PROVIDENCE — Catholic elementary schools in the Providence area are getting a boost in volunteers from their local Catholic college thanks to FriarServe, a new volunteer program and partnership with the diocesan Catholic School Office that pairs members of the Providence College community with service opportunities at local Catholic schools.
The program, launched in October, comes on the heels of a $100,000 grant presented by Providence College to Catholic schools in the Diocese of Providence to commemorate the college’s centennial in 2017. The grant, a portion of which was reserved for scholarships for students attending one of five Providence Catholic elementary schools, came with a promised service component through which the college would reach out to local schools beyond monetary support.
“In this, our centennial year, it is only fitting that Providence College recognize and support the efforts of Catholic education in Rhode Island,” said President Father Brian J. Shanley during the check presentation ceremony last March. “There is no better preparation for an education at Providence College than the academic rigor and spiritual formation provided at a Catholic elementary and secondary school.”
The new program, FriarServe, allows Providence College students, faculty and staff to sign up for volunteer opportunities at the five schools, including Bishop McVinney, Blessed Sacrament, St. Augustine, St. Pius V and St. Thomas Regional. According to Steven Maurano, associate vice president for Public Affairs, Community and Government Relations – the office that oversees the program – response from the college community has been enthusiastic, with more than 100 individuals signing up within the first few months.
“There’s some symmetry here,” explained Maurano. “When you went back to when the college was founded, the bishop at the time basically went door to door to every parish in the diocese. We see this type of program as giving back to the children and the great-grandchildren of those families.”
While some participants are still being placed in assignments, many began their service in the fall volunteering in programs such as after-school care, classroom assistance and extracurricular activities. Opportunities are coordinated with the assistance of the Catholic School Office, where Edward Bastia, business administrator, said he looks forward to continuing the partnership and expanding volunteer opportunities in the coming months.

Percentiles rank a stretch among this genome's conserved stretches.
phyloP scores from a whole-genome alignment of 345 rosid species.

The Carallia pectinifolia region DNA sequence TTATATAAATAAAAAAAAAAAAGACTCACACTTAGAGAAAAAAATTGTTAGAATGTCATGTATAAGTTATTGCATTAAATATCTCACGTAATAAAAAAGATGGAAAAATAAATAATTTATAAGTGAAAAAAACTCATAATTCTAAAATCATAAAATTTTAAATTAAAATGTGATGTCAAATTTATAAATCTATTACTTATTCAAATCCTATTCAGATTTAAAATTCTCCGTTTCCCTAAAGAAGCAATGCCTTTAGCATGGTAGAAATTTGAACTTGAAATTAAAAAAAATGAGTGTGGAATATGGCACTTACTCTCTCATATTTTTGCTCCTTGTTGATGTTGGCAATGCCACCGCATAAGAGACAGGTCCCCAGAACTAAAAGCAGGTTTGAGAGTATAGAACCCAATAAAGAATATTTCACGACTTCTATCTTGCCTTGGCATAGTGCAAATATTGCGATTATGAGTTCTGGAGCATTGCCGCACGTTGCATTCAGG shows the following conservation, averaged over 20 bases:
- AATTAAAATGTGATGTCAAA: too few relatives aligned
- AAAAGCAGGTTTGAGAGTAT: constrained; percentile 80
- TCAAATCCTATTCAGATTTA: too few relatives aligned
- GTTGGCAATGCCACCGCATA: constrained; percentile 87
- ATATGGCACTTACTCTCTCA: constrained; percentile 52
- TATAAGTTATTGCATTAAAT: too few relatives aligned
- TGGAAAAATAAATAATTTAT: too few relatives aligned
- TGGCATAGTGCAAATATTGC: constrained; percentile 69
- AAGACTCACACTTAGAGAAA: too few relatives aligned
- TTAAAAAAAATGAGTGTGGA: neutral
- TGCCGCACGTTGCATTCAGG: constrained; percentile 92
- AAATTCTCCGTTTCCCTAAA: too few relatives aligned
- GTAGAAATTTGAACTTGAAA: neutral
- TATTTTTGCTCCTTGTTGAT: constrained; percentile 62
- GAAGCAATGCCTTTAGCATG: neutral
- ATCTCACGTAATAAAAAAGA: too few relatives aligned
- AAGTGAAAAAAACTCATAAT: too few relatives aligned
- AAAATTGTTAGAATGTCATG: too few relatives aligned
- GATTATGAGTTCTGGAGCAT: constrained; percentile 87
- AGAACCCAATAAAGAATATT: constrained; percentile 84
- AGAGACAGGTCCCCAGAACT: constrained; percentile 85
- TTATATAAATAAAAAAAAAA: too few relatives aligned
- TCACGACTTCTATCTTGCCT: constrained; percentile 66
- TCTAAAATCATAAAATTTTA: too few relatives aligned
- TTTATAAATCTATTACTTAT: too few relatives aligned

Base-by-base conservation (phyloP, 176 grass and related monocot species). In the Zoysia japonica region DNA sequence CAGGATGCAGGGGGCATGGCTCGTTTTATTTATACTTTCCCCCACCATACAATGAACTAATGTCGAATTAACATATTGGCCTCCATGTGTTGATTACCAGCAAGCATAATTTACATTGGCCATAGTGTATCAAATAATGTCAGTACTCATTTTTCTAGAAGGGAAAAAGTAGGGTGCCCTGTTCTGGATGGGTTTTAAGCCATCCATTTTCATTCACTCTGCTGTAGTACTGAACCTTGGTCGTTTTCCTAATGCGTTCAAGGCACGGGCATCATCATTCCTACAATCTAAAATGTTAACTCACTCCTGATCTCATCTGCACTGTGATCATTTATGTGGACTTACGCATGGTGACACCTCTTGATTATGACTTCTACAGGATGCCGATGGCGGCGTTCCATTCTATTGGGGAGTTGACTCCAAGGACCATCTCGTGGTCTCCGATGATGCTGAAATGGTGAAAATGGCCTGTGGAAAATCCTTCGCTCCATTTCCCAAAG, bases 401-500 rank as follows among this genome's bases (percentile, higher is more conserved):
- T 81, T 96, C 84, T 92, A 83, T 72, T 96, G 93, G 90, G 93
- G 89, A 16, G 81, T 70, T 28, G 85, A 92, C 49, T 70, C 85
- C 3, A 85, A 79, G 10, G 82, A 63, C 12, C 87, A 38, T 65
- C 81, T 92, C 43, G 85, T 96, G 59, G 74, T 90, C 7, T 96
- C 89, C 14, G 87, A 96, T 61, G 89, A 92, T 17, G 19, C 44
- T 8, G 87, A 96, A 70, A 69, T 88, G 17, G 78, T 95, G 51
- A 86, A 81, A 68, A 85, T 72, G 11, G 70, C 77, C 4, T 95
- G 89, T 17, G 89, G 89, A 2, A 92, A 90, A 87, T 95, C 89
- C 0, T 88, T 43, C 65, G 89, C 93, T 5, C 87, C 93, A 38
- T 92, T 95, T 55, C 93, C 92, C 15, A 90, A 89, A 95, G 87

“There’s quite a bit of after-school programming going on, and that seems to work out well for both the school and the volunteers,” he said.
Superintendent Daniel Ferris commented on the benefits of the program for Catholic elementary school students, some of whom come from low-income neighborhoods where they have limited opportunity to interact with university students, faculty and staff.
“One of the great values in FriarServe is it gives the children in the Providence schools an opportunity to experience Providence College, and we would hope they would aspire to consider it in their future,” he said.
“This would be especially true for children who might be the first in their family to go to college,” he added. “We want these kids to aspire to that and not think, ‘It’s for somebody else, it’s not for me.’”
On a recent Thursday afternoon, Alycia Pessoa, coordinator of Public Affairs and Community Relations for Providence College, prepared for an after-school program in a classroom at St. Thomas Regional School. As coordinator of FriarServe, Pessoa oversees placement of volunteers as well as directly running some of the program’s initiatives, such as this art club started by FriarServe volunteers in the fall. The club is provided free of charge to the school with the exception of a small supply fee charged to parents at the start of the program.
“The students were very excited and couldn’t wait to get started,” said Pessoa. “The kids, they love it. You can tell when they come in they have fun.”
Pessoa’s words ring true as 20 pre-K through sixth graders stream excitedly into the room, most wearing oversized T-shirts to protect their school uniforms as they begin a messy afternoon of finger painting. Lauren Wyse, a graduate assistant in the School of Professional Studies, and Malin Marin-Bean, director of employment in the Office of Human Resources, assist Pessoa with the program, both volunteers who signed up for FriarServe in the fall. Though the class cuts into their work day, requiring them to travel to St. Thomas Regional every Thursday afternoon, both women said their campus offices have been supportive of their involvement.
“It’s a commitment because you’re in the middle of the work day and you have to drop everything,” said Marin-Bean. “Truthfully, [it is] one of the most fulfilling things I’ve done in a long time.”
For Wyse, the program allows her an opportunity to work with young children in a school setting, something she did as an undergraduate elementary and special education major.
“I’m not really around kids as much as I was and I miss them,” she said. “I just like to volunteer, too, it’s a good use of my time.”
While the program is still in its early months, with future service opportunities being explored by the college and the Catholic School Office, administrators and volunteers have both expressed a positive experience as they begin the new partnership.
“Hopefully this is the start of something very big and wonderful that will continue on,” said Marin-Bean.
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